ZG: Not really because moviemaking is pretty brutal; I mean, Gremlins had some brutal moments, too. The night we shot the movie theater blowing up, that was a six thirty p.m. call and we left at eight in the morning. So when you’re nineteen and you’re trying to act and remember lines at six fifteen in the morning and people are like, ‘Come on, we’ve got to hurry, the sun’s coming up,’ and you’re like freaking out. I mean that wasn’t very comfortable. I remember the first movie I did, too, that was called Nothing Lasts Forever, and we had to do a dawn shot outside Carnegie Hall in New York. And so my call time at the makeup trailer was four thirty a.m. so I had to wake up at three fifteen in the morning. Waking up at three fifteen in the morning when you’re seventeen years old or eighteen years old, it’s like the strangest experience. It’s so disorienting. It’s pitch black out, everything’s quiet, get in a cab and go to the set and you think, ‘What am I doing?’. And the next thing you know you’re like acting and the sun is coming up and you’re in New York City. It’s insane.
DC: Yeah, that does seem pretty unnatural.
ZG: I’m pretty used to the insanity of the film business, you know, from basically my senior year of high school.
DC: Well, you’re actually a very relatable presence on screen and there’s a certain comfort factor in seeing you perform, but the likable Zach Galligan isn’t really inHatchet III, is he?
ZG: Umm, not really because my character is basically, with the exception of the first ten seconds of seeing me, my character’s under a ridiculous amount of pressure the entire time. So, there really isn’t any kind of jocular moment to kind of be amused by anything. You look at my poor character, he’s harried at every turn. He sits down to relax for a second and then he’s off dealing with Danielle [Harris]. And then dealing with his ex-wife and then dealing with the reporters outside and then dealing with Derek Mears’ character. And then dealing with Victor Crowley. It’s just a mountain of problems for him. There’s not much for him to kind of be relatable about. The other thing, too, is that I’m playing a Southerner. I’m playing a character, I’m not playing myself like I usually do, so there’s an extra layer of detachment, you know? He looks like the guy who used to do this but he’s really not the fun, friendly guy we’re used to seeing.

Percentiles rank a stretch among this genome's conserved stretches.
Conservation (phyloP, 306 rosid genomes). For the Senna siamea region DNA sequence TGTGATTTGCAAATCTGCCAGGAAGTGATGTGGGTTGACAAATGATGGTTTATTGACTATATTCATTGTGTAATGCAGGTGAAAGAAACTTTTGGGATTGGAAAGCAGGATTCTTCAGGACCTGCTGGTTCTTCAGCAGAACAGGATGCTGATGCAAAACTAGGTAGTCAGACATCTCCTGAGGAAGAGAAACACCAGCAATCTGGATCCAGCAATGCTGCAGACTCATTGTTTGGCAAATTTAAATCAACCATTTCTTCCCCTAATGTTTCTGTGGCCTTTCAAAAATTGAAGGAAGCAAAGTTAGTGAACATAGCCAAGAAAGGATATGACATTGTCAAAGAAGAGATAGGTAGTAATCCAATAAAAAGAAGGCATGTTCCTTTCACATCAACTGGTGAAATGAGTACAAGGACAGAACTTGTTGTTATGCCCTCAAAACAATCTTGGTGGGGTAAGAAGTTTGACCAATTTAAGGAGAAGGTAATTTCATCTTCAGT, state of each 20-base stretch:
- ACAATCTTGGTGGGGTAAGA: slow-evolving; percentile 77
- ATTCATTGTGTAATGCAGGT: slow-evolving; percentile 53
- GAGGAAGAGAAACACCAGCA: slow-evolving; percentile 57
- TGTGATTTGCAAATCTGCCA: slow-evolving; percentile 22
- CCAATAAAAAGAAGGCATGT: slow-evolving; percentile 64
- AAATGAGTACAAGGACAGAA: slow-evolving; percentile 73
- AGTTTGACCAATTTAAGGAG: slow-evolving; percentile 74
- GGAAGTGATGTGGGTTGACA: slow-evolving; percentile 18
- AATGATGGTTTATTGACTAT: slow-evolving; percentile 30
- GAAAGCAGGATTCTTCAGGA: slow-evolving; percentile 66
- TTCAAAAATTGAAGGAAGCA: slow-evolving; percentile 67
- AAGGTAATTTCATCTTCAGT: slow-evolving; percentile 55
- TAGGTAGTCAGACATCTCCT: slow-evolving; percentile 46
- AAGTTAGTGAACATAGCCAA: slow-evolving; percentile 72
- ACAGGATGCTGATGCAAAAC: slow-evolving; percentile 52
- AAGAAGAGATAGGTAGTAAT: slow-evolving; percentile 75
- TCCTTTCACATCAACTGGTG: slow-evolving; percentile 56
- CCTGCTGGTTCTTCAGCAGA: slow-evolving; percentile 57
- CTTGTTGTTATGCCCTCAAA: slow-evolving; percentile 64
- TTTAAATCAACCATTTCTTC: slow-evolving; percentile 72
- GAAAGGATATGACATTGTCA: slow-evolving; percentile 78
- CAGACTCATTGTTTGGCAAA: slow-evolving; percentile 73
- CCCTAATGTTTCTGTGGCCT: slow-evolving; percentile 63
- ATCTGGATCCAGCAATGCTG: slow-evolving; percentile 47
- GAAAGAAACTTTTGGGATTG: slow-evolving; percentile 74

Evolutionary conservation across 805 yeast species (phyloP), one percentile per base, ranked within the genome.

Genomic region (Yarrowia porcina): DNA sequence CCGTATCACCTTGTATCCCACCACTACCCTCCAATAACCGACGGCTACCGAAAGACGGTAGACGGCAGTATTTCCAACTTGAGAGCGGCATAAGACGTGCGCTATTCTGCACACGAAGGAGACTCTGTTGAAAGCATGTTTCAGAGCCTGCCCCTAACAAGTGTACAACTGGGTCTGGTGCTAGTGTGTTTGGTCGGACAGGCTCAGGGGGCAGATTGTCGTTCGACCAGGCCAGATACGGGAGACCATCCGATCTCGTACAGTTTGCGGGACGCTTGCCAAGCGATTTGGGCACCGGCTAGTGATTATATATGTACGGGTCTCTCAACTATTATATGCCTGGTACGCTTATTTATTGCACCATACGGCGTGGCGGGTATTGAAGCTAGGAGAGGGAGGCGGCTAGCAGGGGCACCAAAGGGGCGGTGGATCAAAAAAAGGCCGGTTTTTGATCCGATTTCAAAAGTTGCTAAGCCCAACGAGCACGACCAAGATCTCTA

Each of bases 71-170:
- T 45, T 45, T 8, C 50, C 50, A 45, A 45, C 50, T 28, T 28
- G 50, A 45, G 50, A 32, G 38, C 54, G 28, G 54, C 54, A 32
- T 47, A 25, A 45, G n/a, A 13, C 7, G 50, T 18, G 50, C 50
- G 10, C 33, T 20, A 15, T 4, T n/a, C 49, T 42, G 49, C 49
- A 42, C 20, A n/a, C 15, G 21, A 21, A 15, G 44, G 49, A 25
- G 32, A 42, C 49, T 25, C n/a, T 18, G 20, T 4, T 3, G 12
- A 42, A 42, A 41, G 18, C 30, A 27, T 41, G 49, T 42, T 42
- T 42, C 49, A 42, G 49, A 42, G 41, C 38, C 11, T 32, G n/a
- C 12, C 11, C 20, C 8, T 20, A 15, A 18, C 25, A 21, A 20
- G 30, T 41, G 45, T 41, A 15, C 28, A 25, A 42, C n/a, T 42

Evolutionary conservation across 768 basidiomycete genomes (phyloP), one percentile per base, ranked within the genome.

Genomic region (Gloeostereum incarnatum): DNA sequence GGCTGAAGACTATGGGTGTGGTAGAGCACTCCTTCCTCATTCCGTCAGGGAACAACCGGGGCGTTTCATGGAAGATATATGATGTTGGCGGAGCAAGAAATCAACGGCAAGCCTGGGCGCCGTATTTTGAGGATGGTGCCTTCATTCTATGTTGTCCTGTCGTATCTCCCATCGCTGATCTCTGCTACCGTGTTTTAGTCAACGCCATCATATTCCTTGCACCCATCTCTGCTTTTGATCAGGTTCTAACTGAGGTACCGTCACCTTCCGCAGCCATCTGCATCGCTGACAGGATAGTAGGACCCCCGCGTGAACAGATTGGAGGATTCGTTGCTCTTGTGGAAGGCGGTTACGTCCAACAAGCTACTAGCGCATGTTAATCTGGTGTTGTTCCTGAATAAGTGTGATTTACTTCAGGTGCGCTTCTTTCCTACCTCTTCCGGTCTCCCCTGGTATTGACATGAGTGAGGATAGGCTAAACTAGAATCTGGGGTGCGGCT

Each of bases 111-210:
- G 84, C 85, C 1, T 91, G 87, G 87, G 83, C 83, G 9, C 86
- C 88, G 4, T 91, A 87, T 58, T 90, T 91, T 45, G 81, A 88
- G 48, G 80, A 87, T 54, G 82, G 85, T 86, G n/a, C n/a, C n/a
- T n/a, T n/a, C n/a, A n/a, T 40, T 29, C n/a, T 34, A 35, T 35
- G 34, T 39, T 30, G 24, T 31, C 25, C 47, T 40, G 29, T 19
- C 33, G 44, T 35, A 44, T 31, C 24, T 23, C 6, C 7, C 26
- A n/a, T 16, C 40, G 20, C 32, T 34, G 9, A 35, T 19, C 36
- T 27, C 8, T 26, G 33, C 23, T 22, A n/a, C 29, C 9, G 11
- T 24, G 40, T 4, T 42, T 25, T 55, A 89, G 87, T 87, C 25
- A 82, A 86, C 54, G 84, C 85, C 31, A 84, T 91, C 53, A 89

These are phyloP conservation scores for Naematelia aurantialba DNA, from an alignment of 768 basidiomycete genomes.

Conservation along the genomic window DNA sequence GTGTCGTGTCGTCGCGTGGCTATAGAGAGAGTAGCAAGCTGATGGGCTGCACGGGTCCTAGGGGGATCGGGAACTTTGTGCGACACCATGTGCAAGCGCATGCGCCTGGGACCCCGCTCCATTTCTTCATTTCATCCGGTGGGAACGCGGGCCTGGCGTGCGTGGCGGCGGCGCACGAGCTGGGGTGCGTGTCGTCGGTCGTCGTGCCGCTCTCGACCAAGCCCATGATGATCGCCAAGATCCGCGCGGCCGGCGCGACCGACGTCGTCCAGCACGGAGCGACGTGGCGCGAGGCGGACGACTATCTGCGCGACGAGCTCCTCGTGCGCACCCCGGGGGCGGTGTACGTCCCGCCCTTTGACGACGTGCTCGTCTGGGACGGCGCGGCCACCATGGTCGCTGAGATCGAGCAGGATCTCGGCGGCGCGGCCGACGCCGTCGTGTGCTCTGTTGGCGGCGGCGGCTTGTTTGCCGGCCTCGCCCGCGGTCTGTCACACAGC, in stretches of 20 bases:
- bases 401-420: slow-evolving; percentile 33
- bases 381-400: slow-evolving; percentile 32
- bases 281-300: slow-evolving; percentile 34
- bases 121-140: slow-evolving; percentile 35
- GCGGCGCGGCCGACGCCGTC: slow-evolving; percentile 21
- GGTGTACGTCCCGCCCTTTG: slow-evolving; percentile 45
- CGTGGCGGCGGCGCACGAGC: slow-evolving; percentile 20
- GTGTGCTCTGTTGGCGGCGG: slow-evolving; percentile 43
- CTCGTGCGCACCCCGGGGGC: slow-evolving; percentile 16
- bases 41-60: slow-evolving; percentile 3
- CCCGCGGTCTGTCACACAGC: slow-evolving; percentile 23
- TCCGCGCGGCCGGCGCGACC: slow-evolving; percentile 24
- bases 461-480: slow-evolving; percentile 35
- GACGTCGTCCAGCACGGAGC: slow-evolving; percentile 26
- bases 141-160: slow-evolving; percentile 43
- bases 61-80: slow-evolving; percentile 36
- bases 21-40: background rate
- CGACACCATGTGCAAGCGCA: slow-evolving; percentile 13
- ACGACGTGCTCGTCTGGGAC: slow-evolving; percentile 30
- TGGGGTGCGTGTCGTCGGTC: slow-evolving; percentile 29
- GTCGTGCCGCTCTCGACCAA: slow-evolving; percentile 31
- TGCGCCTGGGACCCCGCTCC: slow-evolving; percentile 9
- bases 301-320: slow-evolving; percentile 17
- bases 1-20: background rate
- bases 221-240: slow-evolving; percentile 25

DC: Yeah, it does seem like the sheriff is usually the most stressed out person in horror movies, for sure.
ZG: Well, also because the sheriff generally tends to go, even in Gremlins this happens, he always tends to go from non-believer to the, ‘Oh shit, I guess I’m forced to believe’ person.
DC: Oh, that’s a good point. Do you normally like playing against type? Are you seeking roles where you can kind of go against the kind of character you usually play, or at least the character we know the most?
ZG: Well, I’ll be honest, I’m just seeking out roles, dude. Period. Adam was just like, ‘Do whatever you want to do.’ That’s a lot of freedom right there. So, I didn’t want to just play me being a cop because just me being a cop from Louisiana strikes me as completely not credible, personally. Why would a guy like me who’s very East Coast be suddenly put in a position of authority down in Louisiana? I just didn’t buy it. And because I had really short notice on doing the picture, maybe like ten days, I didn’t do the Cajun accent because that’s one of the trickier ones there is. Quite honestly, it’s kind of like a Houston, Texas, kind of George W. Bush kind of an accent is what I’m doing. In fact, Caroline Williams, who’s from Houston, she was a huge help because I basically would just chat with her and mimic her. In the scenes that we do together, it kind of sounds like we’re from the same place. We were together, so we kind of fit together.
DC: Yeah, I’m actually from Austin, Texas, and every time I hear Caroline, if I closed my eyes, it would sound like my aunt.
ZG: Right, exactly.
DC: So, I’m not saying you die in this, but there are a lot of victims and the body count is heavier than ever before. Forgive me for not knowing the exact number, but how many films have you actually died in?
ZG: Good lord. A bunch. Let’s see, there’s “Surviving” and then a TV war movie in the Battle of Bull Run. So …
DC: What was your favorite death scene?
ZG: … One, two … Oh, it would have to be in “Surviving” where Molly Ringwald and I kill ourselves on screen. That was pretty good. And I die in Legion of the Dead; I get my face melted off by the mummy.